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In fluid dynamics the Borda–Carnot equation is an empirical description of the mechanical energy losses of the fluid due to a (sudden) flow expansion. It describes how the total head reduces due to the losses. This is in contrast with Bernoulli's principle for dissipationless flow (without irreversible losses), where the total head is a constant along a streamline. The equation is named after Jean-Charles de Borda (1733–1799) and Lazare Carnot (1753–1823).

This equation is used both for open channel flow as well as in pipe flows. In parts of the flow where the irreversible energy losses are negligible, Bernoulli's principle can be used.


The Borda–Carnot equation is:[1][2]



  • ΔE is the fluid's mechanical energy loss,
  • ξ is an empirical loss coefficient, which is dimensionless and has a value between zero and one, 0 ≤ ξ ≤ 1,
  • ρ is the fluid density,
  • v1 and v2 are the mean flow velocities before and after the expansion.

In case of an abrupt and wide expansion the loss coefficient is equal to one.[1] In other instances, the loss coefficient has to be determined by other means, most often from empirical formulae (based on data obtained by experiments). The Borda–Carnot loss equation is only valid for decreasing velocity, v1 > v2, otherwise the loss ΔE is zero – without mechanical work by additional external forces there cannot be a gain in mechanical energy of the fluid.

The loss coefficient ξ can be influenced by streamlining. For example, in case of a pipe expansion, the use of a gradual expanding diffuser can reduce the mechanical energy losses.[3]

Relation to the total head and Bernoulli's principleEdit

The Borda–Carnot equation gives the decrease in the constant of the Bernoulli equation. For an incompressible flow the result is – for two locations labelled 1 and 2, with location 2 downstream to 1 – along a streamline:[2]



  • p1 and p2 the pressure at location 1 and 2,
  • z1 and z2 the vertical elevation – above some reference level – of the fluid particle, and
  • g the gravitational acceleration.

The first three terms, on either side of the equal sign are respectively the pressure, the kinetic energy density of the fluid and the potential energy density due to gravity. As can be seen, pressure acts effectively as a form of potential energy.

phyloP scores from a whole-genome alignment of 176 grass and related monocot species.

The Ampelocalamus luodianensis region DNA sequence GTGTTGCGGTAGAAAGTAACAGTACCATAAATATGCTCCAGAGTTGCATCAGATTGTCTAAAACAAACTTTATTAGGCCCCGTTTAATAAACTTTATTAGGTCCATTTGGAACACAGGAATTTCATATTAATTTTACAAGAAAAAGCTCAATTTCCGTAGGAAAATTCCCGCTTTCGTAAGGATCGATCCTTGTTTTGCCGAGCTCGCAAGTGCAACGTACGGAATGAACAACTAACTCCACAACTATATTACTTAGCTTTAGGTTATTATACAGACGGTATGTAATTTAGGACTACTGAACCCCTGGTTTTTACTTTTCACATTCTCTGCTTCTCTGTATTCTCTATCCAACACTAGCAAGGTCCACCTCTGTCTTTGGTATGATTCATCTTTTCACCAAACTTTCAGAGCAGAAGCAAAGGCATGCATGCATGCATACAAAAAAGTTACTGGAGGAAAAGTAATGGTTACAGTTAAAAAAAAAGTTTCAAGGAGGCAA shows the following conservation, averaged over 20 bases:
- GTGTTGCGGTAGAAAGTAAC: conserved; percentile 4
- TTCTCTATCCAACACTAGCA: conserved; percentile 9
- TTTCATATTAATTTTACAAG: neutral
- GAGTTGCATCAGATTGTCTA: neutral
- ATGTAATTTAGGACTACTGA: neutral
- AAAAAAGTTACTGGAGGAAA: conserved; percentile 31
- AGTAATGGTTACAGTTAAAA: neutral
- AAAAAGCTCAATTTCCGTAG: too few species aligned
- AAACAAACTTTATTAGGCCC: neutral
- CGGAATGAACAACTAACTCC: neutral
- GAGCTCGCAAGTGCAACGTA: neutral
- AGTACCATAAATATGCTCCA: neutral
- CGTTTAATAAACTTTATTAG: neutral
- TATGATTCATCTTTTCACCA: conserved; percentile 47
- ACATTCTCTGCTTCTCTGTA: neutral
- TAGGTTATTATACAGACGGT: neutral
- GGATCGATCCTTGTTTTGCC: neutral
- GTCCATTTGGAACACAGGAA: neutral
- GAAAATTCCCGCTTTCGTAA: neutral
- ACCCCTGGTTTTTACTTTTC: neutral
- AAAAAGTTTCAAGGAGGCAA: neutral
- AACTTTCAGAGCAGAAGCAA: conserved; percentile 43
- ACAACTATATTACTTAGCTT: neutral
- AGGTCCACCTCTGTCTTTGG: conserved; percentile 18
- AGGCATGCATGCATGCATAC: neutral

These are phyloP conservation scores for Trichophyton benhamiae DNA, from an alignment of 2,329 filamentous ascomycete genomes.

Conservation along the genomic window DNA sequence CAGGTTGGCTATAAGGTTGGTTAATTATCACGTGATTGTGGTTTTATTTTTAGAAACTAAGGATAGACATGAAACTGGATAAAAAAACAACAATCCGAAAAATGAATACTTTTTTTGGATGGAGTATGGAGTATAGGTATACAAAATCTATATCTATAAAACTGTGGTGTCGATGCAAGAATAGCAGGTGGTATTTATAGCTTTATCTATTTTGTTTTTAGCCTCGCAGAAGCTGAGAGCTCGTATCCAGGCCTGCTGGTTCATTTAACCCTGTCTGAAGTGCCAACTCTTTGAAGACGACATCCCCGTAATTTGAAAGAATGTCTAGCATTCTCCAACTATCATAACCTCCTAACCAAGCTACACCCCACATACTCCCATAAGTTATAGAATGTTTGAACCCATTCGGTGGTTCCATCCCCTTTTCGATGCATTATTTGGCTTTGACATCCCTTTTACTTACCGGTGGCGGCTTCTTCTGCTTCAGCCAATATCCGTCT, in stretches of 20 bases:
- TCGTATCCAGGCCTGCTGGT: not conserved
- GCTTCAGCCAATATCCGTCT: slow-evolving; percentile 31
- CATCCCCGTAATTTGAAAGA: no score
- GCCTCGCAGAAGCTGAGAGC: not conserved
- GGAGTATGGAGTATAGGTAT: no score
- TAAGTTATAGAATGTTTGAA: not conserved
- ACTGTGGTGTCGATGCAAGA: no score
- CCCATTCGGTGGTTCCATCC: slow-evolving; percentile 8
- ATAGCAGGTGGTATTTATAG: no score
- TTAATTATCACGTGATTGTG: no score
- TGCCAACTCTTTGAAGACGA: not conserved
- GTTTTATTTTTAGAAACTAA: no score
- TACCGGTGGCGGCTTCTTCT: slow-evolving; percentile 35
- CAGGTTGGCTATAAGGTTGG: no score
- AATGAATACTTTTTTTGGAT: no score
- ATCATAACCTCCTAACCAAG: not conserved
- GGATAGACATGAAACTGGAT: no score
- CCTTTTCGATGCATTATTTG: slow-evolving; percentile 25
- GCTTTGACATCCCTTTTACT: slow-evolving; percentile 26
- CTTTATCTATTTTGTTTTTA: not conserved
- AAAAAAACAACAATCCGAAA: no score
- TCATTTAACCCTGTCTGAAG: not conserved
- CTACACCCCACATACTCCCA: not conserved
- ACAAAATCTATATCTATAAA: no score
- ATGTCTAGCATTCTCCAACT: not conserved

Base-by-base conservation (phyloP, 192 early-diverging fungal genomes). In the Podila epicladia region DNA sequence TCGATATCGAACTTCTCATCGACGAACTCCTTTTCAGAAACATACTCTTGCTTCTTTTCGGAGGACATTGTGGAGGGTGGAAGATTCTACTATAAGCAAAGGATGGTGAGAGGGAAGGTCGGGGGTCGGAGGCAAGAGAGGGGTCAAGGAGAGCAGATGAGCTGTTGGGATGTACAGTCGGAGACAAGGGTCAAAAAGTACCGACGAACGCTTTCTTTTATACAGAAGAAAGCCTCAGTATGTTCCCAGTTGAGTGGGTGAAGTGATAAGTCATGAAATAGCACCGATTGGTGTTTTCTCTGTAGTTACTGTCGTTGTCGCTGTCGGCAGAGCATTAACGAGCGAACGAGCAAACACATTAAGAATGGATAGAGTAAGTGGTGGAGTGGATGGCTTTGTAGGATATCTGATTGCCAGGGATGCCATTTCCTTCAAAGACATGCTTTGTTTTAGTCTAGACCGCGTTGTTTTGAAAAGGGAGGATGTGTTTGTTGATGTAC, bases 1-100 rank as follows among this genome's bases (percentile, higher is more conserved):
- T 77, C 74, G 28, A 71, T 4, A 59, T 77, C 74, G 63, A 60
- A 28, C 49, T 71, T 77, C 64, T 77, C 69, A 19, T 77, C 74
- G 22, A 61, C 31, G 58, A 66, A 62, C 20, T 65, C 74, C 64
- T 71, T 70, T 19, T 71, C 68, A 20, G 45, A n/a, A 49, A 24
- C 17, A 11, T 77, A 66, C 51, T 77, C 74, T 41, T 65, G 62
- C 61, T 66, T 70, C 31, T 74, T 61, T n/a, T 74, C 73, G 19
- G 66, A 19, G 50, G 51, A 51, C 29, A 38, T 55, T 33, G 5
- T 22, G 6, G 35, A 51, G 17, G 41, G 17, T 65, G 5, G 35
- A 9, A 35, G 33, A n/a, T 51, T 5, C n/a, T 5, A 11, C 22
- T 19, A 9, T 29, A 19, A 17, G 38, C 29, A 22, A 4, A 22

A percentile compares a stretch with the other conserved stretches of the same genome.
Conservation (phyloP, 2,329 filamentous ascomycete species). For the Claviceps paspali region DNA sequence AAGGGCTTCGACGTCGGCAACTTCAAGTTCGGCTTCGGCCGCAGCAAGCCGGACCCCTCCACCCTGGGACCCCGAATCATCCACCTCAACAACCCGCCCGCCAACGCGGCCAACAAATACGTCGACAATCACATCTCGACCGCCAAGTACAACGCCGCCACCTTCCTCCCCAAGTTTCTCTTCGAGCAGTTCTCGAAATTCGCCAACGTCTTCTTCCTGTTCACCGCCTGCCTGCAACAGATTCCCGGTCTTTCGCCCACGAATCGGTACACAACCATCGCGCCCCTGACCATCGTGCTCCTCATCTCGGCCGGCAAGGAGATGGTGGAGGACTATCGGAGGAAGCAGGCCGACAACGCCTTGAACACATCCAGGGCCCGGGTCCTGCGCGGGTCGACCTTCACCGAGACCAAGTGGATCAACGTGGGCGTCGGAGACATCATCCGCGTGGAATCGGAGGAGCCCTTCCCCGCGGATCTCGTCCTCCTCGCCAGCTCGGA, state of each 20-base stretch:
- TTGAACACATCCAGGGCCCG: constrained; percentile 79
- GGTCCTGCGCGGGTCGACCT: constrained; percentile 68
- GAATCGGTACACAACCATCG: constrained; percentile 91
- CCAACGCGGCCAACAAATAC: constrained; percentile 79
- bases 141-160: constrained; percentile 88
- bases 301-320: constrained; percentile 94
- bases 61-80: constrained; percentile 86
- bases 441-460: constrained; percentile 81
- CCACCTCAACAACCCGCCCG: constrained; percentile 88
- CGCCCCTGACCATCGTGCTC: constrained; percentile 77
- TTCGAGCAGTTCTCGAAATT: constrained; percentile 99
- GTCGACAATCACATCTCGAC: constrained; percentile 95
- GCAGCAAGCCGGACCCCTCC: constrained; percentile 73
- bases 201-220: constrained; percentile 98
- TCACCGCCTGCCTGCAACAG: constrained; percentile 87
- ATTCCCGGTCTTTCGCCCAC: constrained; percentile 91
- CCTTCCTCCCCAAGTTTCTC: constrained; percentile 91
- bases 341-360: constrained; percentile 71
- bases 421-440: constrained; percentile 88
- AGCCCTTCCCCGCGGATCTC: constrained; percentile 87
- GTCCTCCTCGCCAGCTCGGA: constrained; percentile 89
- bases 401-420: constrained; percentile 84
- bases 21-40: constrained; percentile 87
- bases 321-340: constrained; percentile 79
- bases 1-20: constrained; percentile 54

In case of high-pressure pipe flows, when gravitational effects can be neglected, ΔE is equal to the loss Δ(pρv2):


For open channel flows, ΔE is related to the total head loss ΔH as:[1]

  with H the total head:[4]  

where h is the hydraulic head – the free surface elevation above a reference datum: h = z + p/(ρg).


Sudden expansion of a pipeEdit

A sudden flow expansion.

The Borda–Carnot equation is applied to the flow through a sudden expansion of a horizontal pipe. At cross section 1, the mean flow velocity is equal to v1, the pressure is p1 and the cross-sectional area is A1. The corresponding flow quantities at cross section 2 – well behind the expansion (and regions of separated flow) – are v2, p2 and A2, respectively. At the expansion, the flow separates and there are turbulent recirculating flow zones with mechanical energy losses. The loss coefficient ξ for this sudden expansion is approximately equal to one: ξ ≈ 1.0. Due to mass conservation, assuming a constant fluid density ρ, the volumetric flow rate through both cross sections 1 and 2 has to be equal:


Consequently – according to the Borda–Carnot equation – the mechanical energy loss in this sudden expansion is:


The corresponding loss of total head ΔH is:


For this case with ξ = 1, the total change in kinetic energy between the two cross sections is dissipated. As a result, the pressure change between both cross sections is (for this horizontal pipe without gravity effects):


and the change in hydraulic head h = z + p/(ρg):